Once I saw the face staring in at me through the window I swiftly retreated to the far corner of the bed. As I shook in that corner, heart beating wildly, my mind tried desperately to put together how it could possibly be real.

At that point in my youth, I had found it rational to adopt a “Pascal’s Wager” sort of attitude towards the idea of Santa, reasoning that faith in his existence in either case would only be beneficial to me. After all, if he didn’t exist and I called my parent’s bluff, I may no longer receive the gifts that perhaps only came as a benefit of believing in the lie. And if he did exist and was as omniscient as the holiday tales made him out to be, he might very well take disbelief in him as a n insult and skip over our house in his annual rounds. Though my parents had never said it, by that time I had, of course, suspected that Santa Claus was nothing more than a lie parents told children and it was really them that stuffed the stockings hung by the chimney, that it was actually themselves that put the presents beneath the tree.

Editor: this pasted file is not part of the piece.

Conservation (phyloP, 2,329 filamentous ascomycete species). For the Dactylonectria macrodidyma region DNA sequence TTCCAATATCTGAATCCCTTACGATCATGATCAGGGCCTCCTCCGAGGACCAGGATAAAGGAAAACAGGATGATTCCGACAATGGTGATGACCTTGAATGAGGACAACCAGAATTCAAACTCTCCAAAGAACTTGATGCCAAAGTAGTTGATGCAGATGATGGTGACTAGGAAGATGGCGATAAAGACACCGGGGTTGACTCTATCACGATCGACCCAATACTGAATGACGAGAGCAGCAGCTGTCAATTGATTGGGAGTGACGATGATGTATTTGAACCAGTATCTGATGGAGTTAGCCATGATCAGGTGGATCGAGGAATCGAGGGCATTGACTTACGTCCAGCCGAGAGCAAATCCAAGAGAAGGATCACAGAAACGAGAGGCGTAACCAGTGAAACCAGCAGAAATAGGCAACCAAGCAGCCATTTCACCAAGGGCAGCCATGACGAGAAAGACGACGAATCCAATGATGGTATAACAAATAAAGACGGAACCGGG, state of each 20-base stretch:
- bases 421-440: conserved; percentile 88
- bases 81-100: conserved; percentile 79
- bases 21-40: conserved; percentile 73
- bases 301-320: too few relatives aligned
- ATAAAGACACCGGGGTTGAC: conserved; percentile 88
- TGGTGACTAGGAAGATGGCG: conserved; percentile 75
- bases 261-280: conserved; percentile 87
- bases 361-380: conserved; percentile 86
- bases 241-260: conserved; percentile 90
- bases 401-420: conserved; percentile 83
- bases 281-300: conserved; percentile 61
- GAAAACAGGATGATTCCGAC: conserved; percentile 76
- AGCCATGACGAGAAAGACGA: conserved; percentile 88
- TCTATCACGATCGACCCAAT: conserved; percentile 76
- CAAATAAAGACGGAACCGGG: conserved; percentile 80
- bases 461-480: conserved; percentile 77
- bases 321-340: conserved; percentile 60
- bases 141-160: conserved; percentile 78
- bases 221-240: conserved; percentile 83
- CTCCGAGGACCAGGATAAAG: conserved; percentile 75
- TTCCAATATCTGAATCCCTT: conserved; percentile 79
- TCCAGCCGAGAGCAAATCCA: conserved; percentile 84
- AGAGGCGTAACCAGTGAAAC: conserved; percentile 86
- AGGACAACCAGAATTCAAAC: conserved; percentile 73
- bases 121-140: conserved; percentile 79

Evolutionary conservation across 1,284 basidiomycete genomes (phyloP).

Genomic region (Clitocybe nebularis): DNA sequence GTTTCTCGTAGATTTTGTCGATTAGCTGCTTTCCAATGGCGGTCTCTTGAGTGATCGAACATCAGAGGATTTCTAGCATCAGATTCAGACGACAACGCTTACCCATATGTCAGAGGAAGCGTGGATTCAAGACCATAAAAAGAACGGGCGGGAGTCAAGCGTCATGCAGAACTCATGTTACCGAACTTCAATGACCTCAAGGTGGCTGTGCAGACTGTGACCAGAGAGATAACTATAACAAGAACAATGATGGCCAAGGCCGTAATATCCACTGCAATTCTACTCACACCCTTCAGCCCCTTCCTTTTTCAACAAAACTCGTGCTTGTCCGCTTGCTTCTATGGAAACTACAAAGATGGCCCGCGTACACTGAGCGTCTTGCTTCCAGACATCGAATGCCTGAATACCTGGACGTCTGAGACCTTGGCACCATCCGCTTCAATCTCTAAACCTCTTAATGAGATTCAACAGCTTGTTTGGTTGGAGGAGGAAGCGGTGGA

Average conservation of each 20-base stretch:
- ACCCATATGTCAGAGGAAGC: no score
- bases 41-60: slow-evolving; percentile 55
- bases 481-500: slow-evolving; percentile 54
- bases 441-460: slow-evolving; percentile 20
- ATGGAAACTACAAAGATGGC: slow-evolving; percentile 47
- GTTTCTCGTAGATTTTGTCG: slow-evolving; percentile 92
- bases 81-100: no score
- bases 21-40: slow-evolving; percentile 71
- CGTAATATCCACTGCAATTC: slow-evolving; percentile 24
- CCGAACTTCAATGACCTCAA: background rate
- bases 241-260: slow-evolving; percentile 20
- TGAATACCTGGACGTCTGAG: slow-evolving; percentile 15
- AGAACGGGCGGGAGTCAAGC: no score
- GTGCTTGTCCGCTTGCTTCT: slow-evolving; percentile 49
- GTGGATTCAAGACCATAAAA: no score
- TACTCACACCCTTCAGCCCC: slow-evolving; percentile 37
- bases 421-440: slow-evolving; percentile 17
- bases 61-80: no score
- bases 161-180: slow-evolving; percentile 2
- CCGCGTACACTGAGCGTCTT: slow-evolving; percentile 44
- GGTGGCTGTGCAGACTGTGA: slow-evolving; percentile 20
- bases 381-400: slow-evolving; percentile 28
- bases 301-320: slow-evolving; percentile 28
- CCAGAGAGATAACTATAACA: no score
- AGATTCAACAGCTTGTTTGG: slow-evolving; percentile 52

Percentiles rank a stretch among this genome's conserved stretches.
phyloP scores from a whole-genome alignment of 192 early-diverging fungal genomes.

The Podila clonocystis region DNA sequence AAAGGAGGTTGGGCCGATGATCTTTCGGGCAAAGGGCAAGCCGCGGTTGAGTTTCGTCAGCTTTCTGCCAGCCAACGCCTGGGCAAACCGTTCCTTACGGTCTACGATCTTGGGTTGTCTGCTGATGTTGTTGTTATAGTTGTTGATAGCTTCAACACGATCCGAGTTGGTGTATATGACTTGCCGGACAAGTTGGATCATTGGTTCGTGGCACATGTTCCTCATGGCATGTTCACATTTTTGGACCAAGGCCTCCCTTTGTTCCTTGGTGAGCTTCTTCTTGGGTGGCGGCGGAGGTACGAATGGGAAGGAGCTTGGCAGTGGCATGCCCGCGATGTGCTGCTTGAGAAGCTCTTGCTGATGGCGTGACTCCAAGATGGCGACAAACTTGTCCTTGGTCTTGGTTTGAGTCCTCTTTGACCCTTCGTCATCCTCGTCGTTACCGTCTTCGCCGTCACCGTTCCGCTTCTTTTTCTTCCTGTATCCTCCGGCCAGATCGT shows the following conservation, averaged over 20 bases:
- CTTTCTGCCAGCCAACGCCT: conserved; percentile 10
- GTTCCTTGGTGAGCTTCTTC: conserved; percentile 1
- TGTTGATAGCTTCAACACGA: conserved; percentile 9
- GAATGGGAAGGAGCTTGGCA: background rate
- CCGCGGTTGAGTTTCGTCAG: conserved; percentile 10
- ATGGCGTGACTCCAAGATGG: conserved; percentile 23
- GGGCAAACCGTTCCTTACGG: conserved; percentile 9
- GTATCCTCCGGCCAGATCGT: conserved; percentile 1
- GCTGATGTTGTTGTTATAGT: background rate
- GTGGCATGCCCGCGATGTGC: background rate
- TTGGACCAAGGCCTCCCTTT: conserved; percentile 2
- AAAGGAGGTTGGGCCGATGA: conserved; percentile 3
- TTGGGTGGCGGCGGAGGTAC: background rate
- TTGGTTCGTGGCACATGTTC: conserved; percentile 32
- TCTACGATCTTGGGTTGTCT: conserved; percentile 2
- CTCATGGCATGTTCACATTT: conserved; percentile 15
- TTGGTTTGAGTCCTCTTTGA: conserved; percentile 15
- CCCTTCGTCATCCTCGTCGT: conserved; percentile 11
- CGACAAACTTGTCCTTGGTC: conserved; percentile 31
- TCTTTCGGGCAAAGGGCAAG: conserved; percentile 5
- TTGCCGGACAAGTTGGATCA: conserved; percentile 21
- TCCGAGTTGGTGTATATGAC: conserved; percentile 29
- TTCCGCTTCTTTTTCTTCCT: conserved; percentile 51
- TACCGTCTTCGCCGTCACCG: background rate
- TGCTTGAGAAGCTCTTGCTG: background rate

Yet here it was, Christmas Eve, and there was this strange face at my window. Was this Santa after all? If so, his appearance did not seem at all resonant with what I had been told of him. He had no beard, he wore no white-and-red-colored suit, and that face did not look at all human. Nor did those wide, violating eyes bulging out of that wrinkly, brown-colored skin give off the appearance of being the eyes of a saint. And with that bottom lip firmly pressed against that little monkey-like nose to stretch out that long, unearthly frown, he didn’t have the look you would expect to be on the face of a jolly old elf.